therefore provides a degree of valuable and fundamental protection to
citizens which our government has at every opportunity tried to dilute using
spurious excuses of fighting terror.
The provision is however qualified in the Constitution which states
that the law may condone deprivation of liberty to a person "upon reasonable
suspicion of his having committed, or being about to commit a criminal
offence". But each case should be treated on its merits by a competent court
and not on the basis of political expediency. That presumption should be
applied to any accused person, including political opponents of the Zanu PF
But when it suits them, our rulers would happily want to assume the
roles of both prosecutor and judge. Former High Court judge Michael
Gillespie in 2001 castigated this intimidation of the judiciary. "I cannot
sit as an effective and independent member of this Bench," he said. "The
executive has contrived to politicise the Bench. A judge . . . who finds
himself in the position where he is called upon to administer the law only
as against political opponents of the government and not against government
supporters, faces the challenge to his conscience."
Let's hope the judiciary continue to understand their role in defence
of our liberties.
THE clock is ticking on Zimbabwe's election schedule and if President
Thabo Mbeki's mediation bid is to have any purchase it must be soon.
President Mugabe is already in election mode as he attempts to
engineer his own candidacy through the restive ruling-party's structures
including a new hurdle - a special congress to endorse him.
This follows unprecedented opposition to his attempt at Goromonzi in
December to extend his current term to 2010. When that failed to pass
muster, he sought to punish his critics by standing for another full term
beginning next March. But it now looks as if the 18th constitutional
amendment has been tailored to provide a dignified exit for the incumbent
who will then be 84.
It must be evident to even the most obtuse of Zanu PF loyalists that
Mugabe no longer has any solutions to the country's multi-faceted crisis.
Pretending all our woes can be put down to sanctions is not a viable policy
platform for the long-term.
What we see in statements coming out of government now is the way they
are pinning all their hopes on solutions such as the social contract or the
dialogue being peddled by regime-friendly churches.
It needs to be said that none of these are going to do the trick.
Obviously neither the opposition nor the trade unions can be expected to sit
at the same table as people who are intent upon doing them harm. The
state-sponsored violence that Zanu PF thinks is going to teach the MDC a
lesson will teach them only that the ruling party has failed to win friends
and influence people the legitimate political way.
Mbeki has been exchanging notes with all parties. He has been in
contact with Zanu PF and the two secretary-generals of the MDC. And he has
thought aloud about a likely agenda emanating from the preliminary
exchanges. This will from the MDC side, he suggests, entail electoral and
institutional reform and an outcome all can endorse. Their proposals will be
put to the other side for a response.
Zanu PF can't say publicly that it rejects his mediation but it is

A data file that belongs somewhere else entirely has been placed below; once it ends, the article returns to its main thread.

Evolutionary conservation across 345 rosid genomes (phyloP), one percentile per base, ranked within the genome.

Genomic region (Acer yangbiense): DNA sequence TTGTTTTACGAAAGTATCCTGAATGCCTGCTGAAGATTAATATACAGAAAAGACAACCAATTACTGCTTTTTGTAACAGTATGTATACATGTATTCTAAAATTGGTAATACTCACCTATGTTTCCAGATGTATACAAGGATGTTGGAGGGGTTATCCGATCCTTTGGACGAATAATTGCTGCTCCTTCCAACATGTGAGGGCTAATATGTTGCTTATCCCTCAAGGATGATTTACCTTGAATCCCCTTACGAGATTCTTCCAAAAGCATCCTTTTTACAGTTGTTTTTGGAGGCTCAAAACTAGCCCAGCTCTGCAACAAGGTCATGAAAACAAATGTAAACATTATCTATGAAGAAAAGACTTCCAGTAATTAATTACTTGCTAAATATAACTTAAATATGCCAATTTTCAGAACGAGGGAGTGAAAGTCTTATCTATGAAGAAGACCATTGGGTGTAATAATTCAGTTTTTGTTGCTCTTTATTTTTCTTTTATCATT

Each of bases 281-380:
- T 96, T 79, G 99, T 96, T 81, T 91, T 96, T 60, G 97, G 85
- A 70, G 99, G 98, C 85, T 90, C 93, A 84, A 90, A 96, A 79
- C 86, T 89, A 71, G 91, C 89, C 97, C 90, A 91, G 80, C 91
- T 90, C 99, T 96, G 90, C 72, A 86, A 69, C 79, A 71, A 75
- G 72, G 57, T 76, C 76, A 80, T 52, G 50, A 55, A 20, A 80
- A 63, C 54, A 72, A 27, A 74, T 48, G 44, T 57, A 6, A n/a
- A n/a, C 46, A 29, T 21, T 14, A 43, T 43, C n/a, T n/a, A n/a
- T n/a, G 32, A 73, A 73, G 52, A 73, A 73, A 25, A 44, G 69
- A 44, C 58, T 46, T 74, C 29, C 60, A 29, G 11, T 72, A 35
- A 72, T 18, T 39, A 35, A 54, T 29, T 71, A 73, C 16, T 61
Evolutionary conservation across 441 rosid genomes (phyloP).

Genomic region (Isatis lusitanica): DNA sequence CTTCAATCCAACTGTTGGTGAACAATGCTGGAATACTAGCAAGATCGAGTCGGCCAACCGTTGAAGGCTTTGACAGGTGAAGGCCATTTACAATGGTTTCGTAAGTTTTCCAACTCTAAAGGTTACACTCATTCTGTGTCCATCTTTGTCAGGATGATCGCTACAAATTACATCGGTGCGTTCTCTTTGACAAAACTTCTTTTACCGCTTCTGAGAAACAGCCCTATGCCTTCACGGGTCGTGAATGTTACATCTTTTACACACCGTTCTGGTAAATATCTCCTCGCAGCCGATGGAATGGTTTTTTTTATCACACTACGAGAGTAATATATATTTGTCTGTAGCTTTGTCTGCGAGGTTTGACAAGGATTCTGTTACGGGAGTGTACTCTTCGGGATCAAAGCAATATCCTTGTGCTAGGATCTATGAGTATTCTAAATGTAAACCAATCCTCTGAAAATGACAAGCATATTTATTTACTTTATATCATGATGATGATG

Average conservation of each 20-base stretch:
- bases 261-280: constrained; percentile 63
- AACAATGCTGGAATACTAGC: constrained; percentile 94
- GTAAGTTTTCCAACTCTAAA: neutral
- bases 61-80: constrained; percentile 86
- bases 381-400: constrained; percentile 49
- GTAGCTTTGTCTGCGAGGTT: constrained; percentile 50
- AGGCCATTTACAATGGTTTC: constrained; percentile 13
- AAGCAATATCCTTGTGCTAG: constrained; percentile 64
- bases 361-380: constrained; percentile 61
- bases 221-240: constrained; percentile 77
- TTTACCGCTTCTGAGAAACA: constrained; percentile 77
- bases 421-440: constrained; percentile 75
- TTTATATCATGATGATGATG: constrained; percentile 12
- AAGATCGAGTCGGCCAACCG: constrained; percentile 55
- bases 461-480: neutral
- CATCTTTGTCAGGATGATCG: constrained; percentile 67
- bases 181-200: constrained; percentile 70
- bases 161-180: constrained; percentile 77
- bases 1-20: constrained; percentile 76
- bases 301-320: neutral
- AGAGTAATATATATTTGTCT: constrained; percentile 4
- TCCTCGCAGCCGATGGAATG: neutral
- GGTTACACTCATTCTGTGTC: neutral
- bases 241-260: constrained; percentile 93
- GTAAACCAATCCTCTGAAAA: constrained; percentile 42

obviously very uncomfortable with it. How can they sit down to talk with
what they see as agents of imperialism? Zanu PF spokesmen have already said
the MDC must seek the lifting of sanctions before talks can get underway.
In fact the MDC has no power to repeal sanctions which were enacted by
the US and EU, among others, in response to electoral cheating and political
violence. Those problems remain. The army is active in the electoral
process, the Independent Electoral Commission is stuffed with Mugabe
loyalists, kidnappings and abductions are routine events, and the police
appear unable to act independently or professionally.
Not a single arrest arising from an abduction or even murder has been
Then we have the Congolese ambassador, whose country has staged only
one election since independence in 1960, telling us sanctions are hurting
the country's "socio-economic wellbeing".
The country's socio-economic wellbeing is clearly being sabotaged by
those who will do anything to stay in power. And "outside interference" is
okay when it emanates from the Congo!
The MDC and its allies need in this situation to think outside the
box. Incessant calls for constitutional reform are all very well but time is
marching on. A full-scale Codesa process would be ideal but is simply not
tenable given the time-scale. What the opposition and civil society need to
do is work to an immediate agenda.
There is a compelling need to prevent further state-sponsored
political crimes by ensuring that all cases are fully documented and the
police challenged on a weekly basis to say why they are doing nothing. Sadc
leaders need to be fully informed of each and every case so they can't deny
knowledge of such events.
The electoral process needs to be cleaned up so that opportunities for
manipulation are minimised. This means making the voters roll open to all
and removing army and CIO officers - as well as Tobaiwa Mudede - from the
No election can be considered free and fair where voters are unable to
make an informed choice. With publications banned and the state broadcaster
acting as a cheerleader for the incumbent that choice is out of reach for
Rallies and meetings are fundamental liberties for all parties and no
election can proceed without them. We also need to ensure international
observers are in place weeks before the election. We can't have a situation
where insufficient polling stations are attributed to an "administrative
oversight" as the head of the South African observer mission tried to get
past us in 2002!
Notwithstanding this, unless the opposition and civil society set out